When a person controls a subordinate’s daily work activities and subjects her to harassment, that person qualifies as a supervisor … the victim will lack the same ability to resist the harassment or to report it as would be the case if the harassment were conducted by a coworker

The Supreme Court could overturn the appeals court’s narrow definition of a supervisor. The justices could send the case back to the trial court to gather a full factual record and apply the legal standard that an employee who controls another employee’s work qualifies as a supervisor. The Seventh Circuit did not consider or hear all the evidence about Vance’s discrimination. It ended the case with a decision based on the fact that it did not consider Davis a supervisor, but strangely opined that Vance did not suffer discrimination.

Watch for the SCOTUS opinion in this case next spring at the Supreme Court website. It will certainly affect any application of the law to the Healthy Workplace Bill when it finally is enacted in the states.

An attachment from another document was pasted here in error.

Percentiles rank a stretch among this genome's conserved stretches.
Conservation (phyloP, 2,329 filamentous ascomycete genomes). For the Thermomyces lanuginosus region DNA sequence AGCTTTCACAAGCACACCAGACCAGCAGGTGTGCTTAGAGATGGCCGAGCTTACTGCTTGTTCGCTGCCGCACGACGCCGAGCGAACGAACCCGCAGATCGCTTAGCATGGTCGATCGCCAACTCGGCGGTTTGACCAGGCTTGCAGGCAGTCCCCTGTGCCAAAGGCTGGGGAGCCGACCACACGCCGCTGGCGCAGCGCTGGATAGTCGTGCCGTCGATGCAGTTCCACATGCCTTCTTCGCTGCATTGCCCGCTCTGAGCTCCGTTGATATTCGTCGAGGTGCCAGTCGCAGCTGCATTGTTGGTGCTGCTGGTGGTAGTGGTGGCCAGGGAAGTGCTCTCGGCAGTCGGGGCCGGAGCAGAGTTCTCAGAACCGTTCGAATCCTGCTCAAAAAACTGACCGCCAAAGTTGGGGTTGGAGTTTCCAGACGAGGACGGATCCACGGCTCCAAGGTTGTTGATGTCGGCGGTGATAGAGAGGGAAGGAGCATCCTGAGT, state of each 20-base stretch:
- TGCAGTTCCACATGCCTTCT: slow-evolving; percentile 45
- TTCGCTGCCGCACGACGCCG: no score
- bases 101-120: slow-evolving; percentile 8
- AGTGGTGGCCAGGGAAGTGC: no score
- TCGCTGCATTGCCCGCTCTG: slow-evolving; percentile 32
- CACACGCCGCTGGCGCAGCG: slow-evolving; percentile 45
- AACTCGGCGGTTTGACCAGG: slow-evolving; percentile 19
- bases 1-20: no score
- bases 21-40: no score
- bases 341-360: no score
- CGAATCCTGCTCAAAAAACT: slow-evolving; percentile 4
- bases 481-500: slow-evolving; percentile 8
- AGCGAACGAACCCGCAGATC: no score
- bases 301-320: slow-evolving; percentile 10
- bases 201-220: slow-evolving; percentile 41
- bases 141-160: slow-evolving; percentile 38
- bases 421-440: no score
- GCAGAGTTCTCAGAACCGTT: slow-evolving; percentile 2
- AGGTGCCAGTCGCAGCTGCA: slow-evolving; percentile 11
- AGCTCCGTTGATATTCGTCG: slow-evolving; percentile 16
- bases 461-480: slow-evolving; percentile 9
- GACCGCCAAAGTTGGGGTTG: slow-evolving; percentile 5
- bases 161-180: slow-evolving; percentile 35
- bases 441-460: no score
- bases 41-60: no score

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This entry was posted on Sunday, December 2nd, 2012 at 11:13 am and is filed under Fairness & Social Justice Denied, Rulings by Courts, Tutorials About Bullying, WBI Education, Workplace Bullying Laws. You can follow any responses to this entry through the RSS 2.0 feed. You can leave a response, or trackback from your own site.



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  • http://www.facebook.com/lynn.hickerson.5 Lynn Hickerson

    The woman who harassed me ( and many others over the years) was not my supervisor. It is a small office and we had few overlapping duties, but she was never reprimanded for her actions and often had the help of the HR person who was her friend. The director told me he would not help and actually told me I need to be paranoid in regard to the two women. After experiencing what I thought might be a heart attack and her walking past and just turning her head the other way I knew I could have had either a heart attack or a stroke and she would not have done one thing to aid me. I had to leave. She actually laughed and celebrated right in front of me (and the boss who just looked shocked) when told I was leaving. She ended up with a promotion at the end of the day to a newly created position that wasn’t even necessary as there were only two office staff positions in the first place. To say someone has the ability to stop a coworker better than a supervisor is just wrong. She harassed superiors and got away with it. There was a director about two years ago that she and the HR person ganged up on so badly that the director actually was forced out. That bill passing will not help me nor those whom she bullied before me, but it will help someone in the future, and then maybe they will have to do something about her or they will close their doors from being sued.